Weird, the quote won't grab the rest of your post...
Anyways, no it should not go to 32 mega-ohm.
http://www.youtube.com/watch?v=4HvHMIMYbBk (roughly what you're talking about?). Water doesn't out and out resist motion, it just doesn't compress. You can drop a driver in water and it will flap around until it shorts (and the short will be a crossbar and take the ampilfier with it). Adding mass to the cone will modify (stabilize) impedance - it's a form of damping (and it's not uncommon with very large subwoofer designs, and fairly common with passive radiators). Here's a really basic (and exaggerated) simulation for you:
As you can see, adding 1.5kg to the driver helps to knock down that impedance peak, and it influences driver excursion as well. It will change the FR too:
And it makes a lot of other changes to the overall sound of the system (it would probably sound like hell, but there are drivers or PRs that are robust enough to deal with 1.5kg); basically it would "flatten" the response by dealing with the impedance spike and making the driver's response more even, but it introduces issues with group delay (which goes off the plot and is probably what would contribute to it sounding like hell) and maximum output (it can't move as much air due to being weighed down). You can tame the impedance spikes with a Zobel network without limiting your peak output (as long as your component values are high enough), which makes the system more universally similar across sources with different Zsource values (TMK there are only two headphones in the world that do this: the Sony MDR-F1 and MDR-MA900).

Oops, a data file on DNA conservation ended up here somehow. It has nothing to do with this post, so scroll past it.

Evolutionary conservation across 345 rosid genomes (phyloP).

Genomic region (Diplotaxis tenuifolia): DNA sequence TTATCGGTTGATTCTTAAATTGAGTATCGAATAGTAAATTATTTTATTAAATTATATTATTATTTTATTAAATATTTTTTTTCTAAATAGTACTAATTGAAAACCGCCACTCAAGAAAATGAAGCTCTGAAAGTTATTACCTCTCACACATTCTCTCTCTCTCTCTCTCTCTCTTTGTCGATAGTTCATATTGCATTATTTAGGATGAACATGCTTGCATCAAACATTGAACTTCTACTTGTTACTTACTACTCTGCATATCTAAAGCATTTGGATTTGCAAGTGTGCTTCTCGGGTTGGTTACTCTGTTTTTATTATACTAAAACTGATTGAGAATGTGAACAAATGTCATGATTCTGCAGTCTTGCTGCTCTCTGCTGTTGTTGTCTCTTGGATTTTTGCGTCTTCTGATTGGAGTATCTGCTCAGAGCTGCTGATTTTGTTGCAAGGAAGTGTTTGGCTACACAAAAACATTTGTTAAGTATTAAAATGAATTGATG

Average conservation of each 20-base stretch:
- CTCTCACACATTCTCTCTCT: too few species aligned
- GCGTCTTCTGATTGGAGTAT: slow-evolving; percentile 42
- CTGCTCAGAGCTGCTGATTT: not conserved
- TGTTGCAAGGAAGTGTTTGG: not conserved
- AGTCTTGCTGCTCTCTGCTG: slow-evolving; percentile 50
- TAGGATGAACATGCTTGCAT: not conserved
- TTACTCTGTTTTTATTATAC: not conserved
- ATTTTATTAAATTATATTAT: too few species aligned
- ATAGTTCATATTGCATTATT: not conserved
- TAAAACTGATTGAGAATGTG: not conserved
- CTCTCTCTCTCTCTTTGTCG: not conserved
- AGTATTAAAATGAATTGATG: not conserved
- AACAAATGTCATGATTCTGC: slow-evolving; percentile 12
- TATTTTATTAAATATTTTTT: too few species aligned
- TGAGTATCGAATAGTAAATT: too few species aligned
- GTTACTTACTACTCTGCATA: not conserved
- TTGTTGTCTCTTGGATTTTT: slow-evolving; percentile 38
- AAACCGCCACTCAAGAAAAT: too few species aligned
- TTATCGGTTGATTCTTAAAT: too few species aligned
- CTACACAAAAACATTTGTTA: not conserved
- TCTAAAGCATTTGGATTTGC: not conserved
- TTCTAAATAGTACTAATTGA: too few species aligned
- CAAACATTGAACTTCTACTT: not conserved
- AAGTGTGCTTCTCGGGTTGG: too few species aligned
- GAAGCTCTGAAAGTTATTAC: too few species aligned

More technical and on-topic:
With headphones, this becomes something less of a problem, because good damping isn't impossible to accomplish, and very small drivers with very large motor structures are generally fairly well controlled to begin with (and that's most high quality headphones). TMK the maximum peak power ratings are always thermal limits, not Xmax limits, given that plenty of anecdotal evidence exists for ABSURD amounts of power being dumped into headphones short-term with no apparent damage (hundreds if not thousands of times their nominal operating range - conventional woofers will not survive that kind of abuse).
First reply lacked sim example.
Edited by obobskivich - 5/28/12 at 5:24am